|Publication number||US4978486 A|
|Application number||US 07/234,106|
|Publication date||Dec 18, 1990|
|Filing date||Aug 19, 1988|
|Priority date||Aug 20, 1987|
|Publication number||07234106, 234106, US 4978486 A, US 4978486A, US-A-4978486, US4978486 A, US4978486A|
|Inventors||Michiyasu Ito, Toshiyuki Ishii, Shuji Matumura, Hajime Mushika, Tomohide Tanaka|
|Original Assignee||Mitsui Toatsu Chemicals, Incorporated|
|Export Citation||BiBTeX, EndNote, RefMan|
|Patent Citations (9), Referenced by (28), Classifications (19), Legal Events (5)|
|External Links: USPTO, USPTO Assignment, Espacenet|
(a) Field of the Invention
This invention relates to perforated polyolefin films which films are mainly used in the fields of sanitary, food packaging and industrial materials.
(b) Description of the Prior Art
Since perforated films are permeable to gases and liquids, the films have been recently investigated for use in sanitary materials and other broad areas by utilizing their permeability to gases and liquids.
As to preparation methods of the perforated films used in these areas, methods disclosed in Japanese Laid-Open Patent No. 91486/1978 and Japanese Patent Publication No. 36130/1982 are known. In these methods, films are processed by heating with hot air on the surface of bored drums and then vacuuming the inside of the drums to perforate the films. Although these methods are reliable and effective, equipment is complex and expensive, and processing at a low speed is also inevitable. Accordingly, these methods have a disadvantage of generally leading to high cost.
An improvement of the above methods has been proposed in U.S. Pat. Nos. 4,272,473 and 4,319,868 (Japanese Patent Publication No. 25577/1983). In this method, a film is pinched with pressure on an embossing roll having a large number of protruded portions, followed by pressing with a hot metal roll to perforate the film by the protruded portions. Then the perforated film is pinched again with pressure and cooled. This method is better than the above-mentioned methods but has a low processing speed of about 9.4 m/min., thereby causing high cost. It is also difficult in this method to operate for a long period of time because the perforating effectiveness is reduced by abrasion of the convex surface of the metal rolls.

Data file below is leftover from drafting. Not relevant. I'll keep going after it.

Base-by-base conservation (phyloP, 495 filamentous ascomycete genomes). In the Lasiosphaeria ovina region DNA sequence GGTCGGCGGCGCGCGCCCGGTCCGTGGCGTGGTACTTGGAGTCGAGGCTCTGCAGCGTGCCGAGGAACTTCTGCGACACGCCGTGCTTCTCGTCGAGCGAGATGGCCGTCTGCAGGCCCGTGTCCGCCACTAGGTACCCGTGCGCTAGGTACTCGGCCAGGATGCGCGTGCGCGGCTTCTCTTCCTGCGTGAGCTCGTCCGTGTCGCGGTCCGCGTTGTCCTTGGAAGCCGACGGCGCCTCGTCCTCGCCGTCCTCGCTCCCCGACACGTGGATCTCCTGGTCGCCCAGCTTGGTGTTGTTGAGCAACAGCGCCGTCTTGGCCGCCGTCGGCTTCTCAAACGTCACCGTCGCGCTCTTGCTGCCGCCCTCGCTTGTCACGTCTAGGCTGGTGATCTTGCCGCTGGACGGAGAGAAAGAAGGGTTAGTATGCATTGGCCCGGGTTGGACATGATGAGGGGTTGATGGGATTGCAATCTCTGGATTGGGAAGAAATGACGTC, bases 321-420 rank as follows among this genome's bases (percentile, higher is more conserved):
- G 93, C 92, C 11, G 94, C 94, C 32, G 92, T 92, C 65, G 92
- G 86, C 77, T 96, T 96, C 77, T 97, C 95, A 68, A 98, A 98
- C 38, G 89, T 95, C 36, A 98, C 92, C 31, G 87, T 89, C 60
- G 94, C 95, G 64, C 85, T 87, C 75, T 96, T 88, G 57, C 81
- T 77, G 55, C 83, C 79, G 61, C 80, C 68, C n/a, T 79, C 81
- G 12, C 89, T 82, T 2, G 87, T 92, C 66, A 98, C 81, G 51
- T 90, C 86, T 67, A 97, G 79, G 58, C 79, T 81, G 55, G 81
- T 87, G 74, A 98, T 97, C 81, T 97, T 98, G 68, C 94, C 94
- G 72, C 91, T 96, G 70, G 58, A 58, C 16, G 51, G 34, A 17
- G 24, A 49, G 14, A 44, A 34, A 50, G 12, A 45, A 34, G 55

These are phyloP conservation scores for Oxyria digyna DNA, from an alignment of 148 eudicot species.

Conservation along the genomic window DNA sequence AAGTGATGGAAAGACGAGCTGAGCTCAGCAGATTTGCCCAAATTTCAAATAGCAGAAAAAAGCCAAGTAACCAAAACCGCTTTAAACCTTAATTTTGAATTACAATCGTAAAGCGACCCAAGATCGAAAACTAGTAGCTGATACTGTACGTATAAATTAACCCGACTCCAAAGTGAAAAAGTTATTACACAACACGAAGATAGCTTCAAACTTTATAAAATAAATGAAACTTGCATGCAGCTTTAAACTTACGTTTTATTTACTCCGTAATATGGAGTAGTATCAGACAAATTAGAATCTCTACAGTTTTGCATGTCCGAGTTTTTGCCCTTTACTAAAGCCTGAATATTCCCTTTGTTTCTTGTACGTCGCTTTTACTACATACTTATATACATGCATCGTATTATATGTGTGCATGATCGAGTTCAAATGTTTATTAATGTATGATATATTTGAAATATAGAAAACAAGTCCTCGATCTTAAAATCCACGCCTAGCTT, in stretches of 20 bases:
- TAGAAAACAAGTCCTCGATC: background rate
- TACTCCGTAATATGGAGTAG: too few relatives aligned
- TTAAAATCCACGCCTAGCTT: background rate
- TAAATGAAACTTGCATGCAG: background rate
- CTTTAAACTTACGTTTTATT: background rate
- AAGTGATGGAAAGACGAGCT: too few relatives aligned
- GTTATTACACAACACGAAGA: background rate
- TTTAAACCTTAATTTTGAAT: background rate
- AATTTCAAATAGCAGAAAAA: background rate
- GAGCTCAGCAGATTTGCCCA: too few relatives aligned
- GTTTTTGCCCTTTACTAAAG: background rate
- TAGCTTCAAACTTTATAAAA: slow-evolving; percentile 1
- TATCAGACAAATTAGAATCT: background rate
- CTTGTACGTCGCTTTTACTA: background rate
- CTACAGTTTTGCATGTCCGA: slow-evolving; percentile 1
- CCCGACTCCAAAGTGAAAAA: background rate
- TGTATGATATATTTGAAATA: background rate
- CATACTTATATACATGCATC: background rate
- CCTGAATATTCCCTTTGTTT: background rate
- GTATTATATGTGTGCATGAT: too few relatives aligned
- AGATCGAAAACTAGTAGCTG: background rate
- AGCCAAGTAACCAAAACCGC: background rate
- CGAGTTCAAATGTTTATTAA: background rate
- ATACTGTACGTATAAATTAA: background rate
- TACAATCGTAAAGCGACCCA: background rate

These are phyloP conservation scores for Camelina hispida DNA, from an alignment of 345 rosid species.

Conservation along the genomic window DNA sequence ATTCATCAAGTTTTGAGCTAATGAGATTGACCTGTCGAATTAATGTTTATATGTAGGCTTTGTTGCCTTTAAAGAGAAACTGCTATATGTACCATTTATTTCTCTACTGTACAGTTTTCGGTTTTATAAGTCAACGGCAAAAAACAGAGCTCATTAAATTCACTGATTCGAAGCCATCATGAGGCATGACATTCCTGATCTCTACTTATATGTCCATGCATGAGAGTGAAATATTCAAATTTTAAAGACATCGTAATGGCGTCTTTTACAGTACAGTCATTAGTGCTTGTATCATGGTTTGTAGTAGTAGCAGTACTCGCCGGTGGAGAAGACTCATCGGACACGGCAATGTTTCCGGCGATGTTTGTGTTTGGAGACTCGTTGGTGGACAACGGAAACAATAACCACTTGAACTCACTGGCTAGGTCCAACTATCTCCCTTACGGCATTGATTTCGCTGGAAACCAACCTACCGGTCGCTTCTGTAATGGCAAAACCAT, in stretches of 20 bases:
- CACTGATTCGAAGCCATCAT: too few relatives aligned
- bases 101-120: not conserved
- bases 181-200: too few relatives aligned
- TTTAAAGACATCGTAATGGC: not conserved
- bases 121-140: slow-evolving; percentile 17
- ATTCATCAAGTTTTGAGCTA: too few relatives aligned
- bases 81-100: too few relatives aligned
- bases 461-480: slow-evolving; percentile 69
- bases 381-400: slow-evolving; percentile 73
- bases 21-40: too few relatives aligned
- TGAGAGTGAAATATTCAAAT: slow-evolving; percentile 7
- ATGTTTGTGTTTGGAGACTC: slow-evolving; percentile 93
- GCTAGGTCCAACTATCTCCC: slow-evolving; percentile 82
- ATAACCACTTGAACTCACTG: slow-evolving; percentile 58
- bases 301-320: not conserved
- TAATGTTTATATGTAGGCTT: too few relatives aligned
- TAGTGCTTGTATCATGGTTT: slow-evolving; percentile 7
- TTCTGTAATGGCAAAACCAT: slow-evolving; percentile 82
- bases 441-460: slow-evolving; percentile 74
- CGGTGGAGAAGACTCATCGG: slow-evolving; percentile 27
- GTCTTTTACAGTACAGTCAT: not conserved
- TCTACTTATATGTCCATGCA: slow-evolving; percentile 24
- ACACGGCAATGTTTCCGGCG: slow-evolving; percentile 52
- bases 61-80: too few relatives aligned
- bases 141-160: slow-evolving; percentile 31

In addition, a method for opening the recessed portion of the film by orienting a previously embossed film is disclosed in Japanese Patent Publication No. 27097/1983. (See U.S. Pat. Nos. 4,101,358 and 4,144,368.) The method is poor in stretching workability and also has a disadvantage of resulting in enlarged pores.
The object of this invention is to provide a method for preparing a perforated film having uniform pores with a good productivity rate and low production cost.
The object of this invention is achieved by briefly pressing a length of an oriented polyolefin film against an embossing surface having a plurality of protuberances thereon, while the film is heated to near but below its softening temperature and is constrained from shrinking, under a pressure to form a plurality of pores in the film, which pressure is ineffective to form pores in a corresponding unoriented film and is effective to form at most only a portion of the pores in the corresponding heated oriented film in unconstrained condition.
The object of this invention can also be achieved by preparing a perforated film by a method which comprises a polyolefin film, thermally embossing an at least uniaxially oriented polyolefin film between an embossing roll having a large number of protruded knobs and a pinch roll which presses against said knobs, and simultaneously taking up the resultant film at a rate not less than the processing speed of the embossing roll.
The object of this invention can be more preferably achieved by incorporating a filler to the polyolefin in an amount not more than 400 parts by weight per 100 parts by weight of the polyolefin.